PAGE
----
Pittsburgh churches

Liturgical hungry Christian youth exchange altar calls for communion rails

(RNS) – Each service at the gathering place cathedral begins with a procession filled with cruciferous and gospel incense, followed by the singing of “Lift Every Voice and Sing,” also known as the hymn. black national, before the Reverend Emilio Alvarez, dressed in all his clothes, leads the congregation through the collection, the readings of the Scriptures and, after the sermon, the Eucharist.

From the ritual smoke to the sharing of bread, the experience would seem totally foreign to most Pentecostals in the cradle. “For the first 15 minutes, you would think you were in a Roman Catholic church,” Alvarez told RNS. “But when I get up to preach, you’d swear we’re Baptists.”

Alvarez Church is one of about two dozen of the Union of Charismatic Orthodox Churches, a 5-year-old group of mostly black Pentecostal churches in the northeast and Australia dedicated to reclaiming the classical spirituality and theology of the mothers and fathers of the early church. They are also part of a larger trend in which “low” or “free” church Christians, raised in contemporary church services with praise bands and dim lights, seek “high church” traditions. filled with sacramental rituals and ancient liturgy.

Chris Green grew up attending an independent Pentecostal church in rural Oklahoma that was “conservative in every way possible.”

“The service was about this altar call,” Green said. “It became something I felt very manipulated – like we were trying to make every service make sense by generating some kind of energy that would create intense joy or sorrow. … It was completely hollow.

Winfield Bevins. Courtesy photo

Today Green, 43, is ordained in the Communion of Evangelical Episcopal Churches, a network of churches that celebrate the Eucharist much more regularly than the Pentecostal congregations of his youth. Green is also a canon theologian for CEEC and was recently a professor of theology at Southwestern University in Lakeland, Florida. As a member of the Order of Saint Anthony, a lay order in Tulsa, Okla., he prays daily the morning and evening “services” of the 1979 Book of Common Prayer.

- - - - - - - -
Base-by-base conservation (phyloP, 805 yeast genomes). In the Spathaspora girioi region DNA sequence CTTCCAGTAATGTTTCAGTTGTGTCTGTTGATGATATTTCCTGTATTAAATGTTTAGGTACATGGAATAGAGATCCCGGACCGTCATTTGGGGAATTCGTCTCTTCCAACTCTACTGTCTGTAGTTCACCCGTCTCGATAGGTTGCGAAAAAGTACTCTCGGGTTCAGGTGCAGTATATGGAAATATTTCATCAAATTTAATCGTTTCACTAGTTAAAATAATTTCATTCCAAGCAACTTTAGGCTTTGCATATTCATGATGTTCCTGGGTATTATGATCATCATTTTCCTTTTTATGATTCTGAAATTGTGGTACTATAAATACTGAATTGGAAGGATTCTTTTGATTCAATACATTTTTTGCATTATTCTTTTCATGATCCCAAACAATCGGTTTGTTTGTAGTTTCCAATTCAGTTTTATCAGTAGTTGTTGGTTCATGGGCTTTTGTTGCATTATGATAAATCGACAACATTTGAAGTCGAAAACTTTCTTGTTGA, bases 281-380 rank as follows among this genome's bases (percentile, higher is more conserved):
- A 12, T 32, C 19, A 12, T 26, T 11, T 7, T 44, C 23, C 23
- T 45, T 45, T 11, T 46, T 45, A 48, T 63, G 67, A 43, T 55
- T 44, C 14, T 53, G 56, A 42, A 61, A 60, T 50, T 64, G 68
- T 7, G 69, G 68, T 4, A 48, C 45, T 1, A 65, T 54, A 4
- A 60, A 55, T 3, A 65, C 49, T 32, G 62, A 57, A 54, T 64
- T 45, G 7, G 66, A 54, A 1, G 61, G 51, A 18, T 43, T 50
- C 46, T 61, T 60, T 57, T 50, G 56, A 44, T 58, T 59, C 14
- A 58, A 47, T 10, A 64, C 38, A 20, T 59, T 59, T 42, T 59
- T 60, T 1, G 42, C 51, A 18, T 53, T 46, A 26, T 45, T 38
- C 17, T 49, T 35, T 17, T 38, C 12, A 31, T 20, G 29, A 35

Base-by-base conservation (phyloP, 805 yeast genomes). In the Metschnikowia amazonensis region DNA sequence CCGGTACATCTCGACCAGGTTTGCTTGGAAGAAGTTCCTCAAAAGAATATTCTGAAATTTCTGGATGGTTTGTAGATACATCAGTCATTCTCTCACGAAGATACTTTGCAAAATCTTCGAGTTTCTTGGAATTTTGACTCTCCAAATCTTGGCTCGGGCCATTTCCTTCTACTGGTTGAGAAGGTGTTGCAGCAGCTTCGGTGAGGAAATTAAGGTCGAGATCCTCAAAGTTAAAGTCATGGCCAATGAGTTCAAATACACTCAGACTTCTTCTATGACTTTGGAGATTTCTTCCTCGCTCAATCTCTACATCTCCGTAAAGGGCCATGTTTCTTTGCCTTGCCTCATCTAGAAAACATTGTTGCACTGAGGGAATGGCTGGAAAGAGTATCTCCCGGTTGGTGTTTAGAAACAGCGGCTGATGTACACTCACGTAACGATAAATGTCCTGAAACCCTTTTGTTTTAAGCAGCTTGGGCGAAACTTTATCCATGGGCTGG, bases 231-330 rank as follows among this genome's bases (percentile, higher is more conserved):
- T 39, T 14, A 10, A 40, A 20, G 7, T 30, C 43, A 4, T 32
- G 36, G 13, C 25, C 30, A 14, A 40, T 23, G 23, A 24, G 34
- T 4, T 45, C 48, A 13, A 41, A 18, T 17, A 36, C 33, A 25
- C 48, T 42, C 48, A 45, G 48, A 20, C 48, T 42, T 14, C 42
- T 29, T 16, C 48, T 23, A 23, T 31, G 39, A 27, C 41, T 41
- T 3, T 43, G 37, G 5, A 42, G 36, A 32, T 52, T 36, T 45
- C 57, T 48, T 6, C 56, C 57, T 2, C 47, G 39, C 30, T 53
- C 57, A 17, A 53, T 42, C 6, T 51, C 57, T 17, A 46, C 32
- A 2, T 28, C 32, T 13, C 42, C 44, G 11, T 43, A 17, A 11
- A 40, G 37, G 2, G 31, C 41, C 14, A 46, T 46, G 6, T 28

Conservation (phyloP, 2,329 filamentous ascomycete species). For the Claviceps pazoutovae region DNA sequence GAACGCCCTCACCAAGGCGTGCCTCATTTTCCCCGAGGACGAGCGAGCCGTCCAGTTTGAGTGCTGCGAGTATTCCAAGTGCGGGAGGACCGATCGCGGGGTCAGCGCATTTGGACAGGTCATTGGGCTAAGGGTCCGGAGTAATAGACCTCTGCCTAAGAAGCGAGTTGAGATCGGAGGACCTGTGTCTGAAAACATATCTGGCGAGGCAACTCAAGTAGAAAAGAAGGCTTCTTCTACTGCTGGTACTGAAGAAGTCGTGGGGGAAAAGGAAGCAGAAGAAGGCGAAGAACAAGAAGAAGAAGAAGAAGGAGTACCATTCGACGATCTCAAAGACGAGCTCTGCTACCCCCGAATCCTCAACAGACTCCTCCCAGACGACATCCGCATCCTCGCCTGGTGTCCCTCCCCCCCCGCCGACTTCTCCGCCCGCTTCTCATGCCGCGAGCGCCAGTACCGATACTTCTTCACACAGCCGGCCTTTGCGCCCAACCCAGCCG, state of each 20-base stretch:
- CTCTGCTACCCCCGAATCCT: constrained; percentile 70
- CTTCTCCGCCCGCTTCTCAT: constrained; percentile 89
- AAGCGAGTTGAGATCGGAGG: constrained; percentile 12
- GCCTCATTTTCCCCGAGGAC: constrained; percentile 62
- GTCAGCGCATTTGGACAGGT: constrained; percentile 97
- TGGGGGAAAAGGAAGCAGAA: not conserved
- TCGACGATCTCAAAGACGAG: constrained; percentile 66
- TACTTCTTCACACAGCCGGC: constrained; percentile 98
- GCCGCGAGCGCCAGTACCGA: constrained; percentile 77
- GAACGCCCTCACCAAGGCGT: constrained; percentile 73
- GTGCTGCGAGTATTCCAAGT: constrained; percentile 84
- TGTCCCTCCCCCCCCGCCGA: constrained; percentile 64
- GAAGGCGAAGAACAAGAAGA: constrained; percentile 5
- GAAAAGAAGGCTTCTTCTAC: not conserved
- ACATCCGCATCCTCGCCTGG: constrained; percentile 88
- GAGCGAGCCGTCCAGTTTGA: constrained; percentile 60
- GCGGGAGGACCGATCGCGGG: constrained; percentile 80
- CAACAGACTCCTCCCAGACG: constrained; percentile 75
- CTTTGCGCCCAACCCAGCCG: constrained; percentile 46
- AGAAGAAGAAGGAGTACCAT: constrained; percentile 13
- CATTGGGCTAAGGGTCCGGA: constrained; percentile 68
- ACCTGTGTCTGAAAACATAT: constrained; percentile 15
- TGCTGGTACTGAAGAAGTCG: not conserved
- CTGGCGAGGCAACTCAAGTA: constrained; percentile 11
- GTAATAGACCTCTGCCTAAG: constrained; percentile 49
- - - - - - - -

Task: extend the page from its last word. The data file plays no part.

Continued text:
Green is typical of the liturgical researchers Winfield Bevins wrote about in his 2019 book “Ever Ancient, Ever New”. Bevins, a North Carolina pastor affiliated with Asbury Theological Seminary, conducted an ethnographic study of 200 young adults who had recently started worshiping in a formal liturgical style. He calls what is happening a “new great awakening” and a “movement of spiritual renewal that brings people back to old traditions.”

“It starts with a dissatisfaction with the state of the modern church, whether liberal or conservative,” Bevins told Religion News Service in a recent interview. “Some leave the church and you get the non-religious rise. However, there is this growing number who have decided, rather than leaving the church, that they want to go back to the roots and by going back to the roots they are experiencing a spiritual renewal.

Bevins said the trend dates back to the mid-1980s, when Robert Webber was one of the first to draw attention to her in his 1985 book “Evangelicals on the Canterbury Trail” and that the membership of Thomas Oden early Christian writings inspired evangelical interest in “paleo-orthodoxy”. In the 2000s, “Beyond Smells and Bells” by Mark Galli drew on Webber’s work in exploring why many Christians found the liturgy attractive.

Academics Richard Flory and Melinda Denton, authors of the 2020 book Back-Pocket God: Religion and Spirituality in the Lives of Emerging Adults, warn that the movement has been unduly amplified by books such as those by Bevins and Galli, and that the most important trend is that young Christians are completely leaving religion. In a study of 3,000 young adults who participated in a nationwide study of youth and religion over the decade beginning in 20o2, they found that only 5% of evangelicals ended up moving to a main denomination – Presbyterians, Lutherans, Methodists and Episcopalians – whose rites generally involve the recitation of creeds and fixed prayers.

At the same time, Flory and Denton found that a third of young people in mainstream denominations had spent time as evangelicals in their teens.

Photo by Ben White / Unsplash / Creative Commons

Greg McCollum, a 24-year-old living in Ann Arbor, Michigan, found himself more satisfied with the relatively calm liturgy of the Episcopal Church than with the evangelical worship in which he grew up. Like Green, he felt alienated by services built around individual passion. . “I had friends who were very emotionally involved in these worship services in a way that never really touched me,” McCollum said. “In a way, I felt like I was doing something wrong if I wasn’t emotionally agitated. “

“More traditional churches seem fresher to me,” McCollum said.

McCollum also found a congregation that matched his attitudes towards sexuality and gender. “In my experience, the Episcopal Church has been by far the most welcoming of LGBTQ Christians.”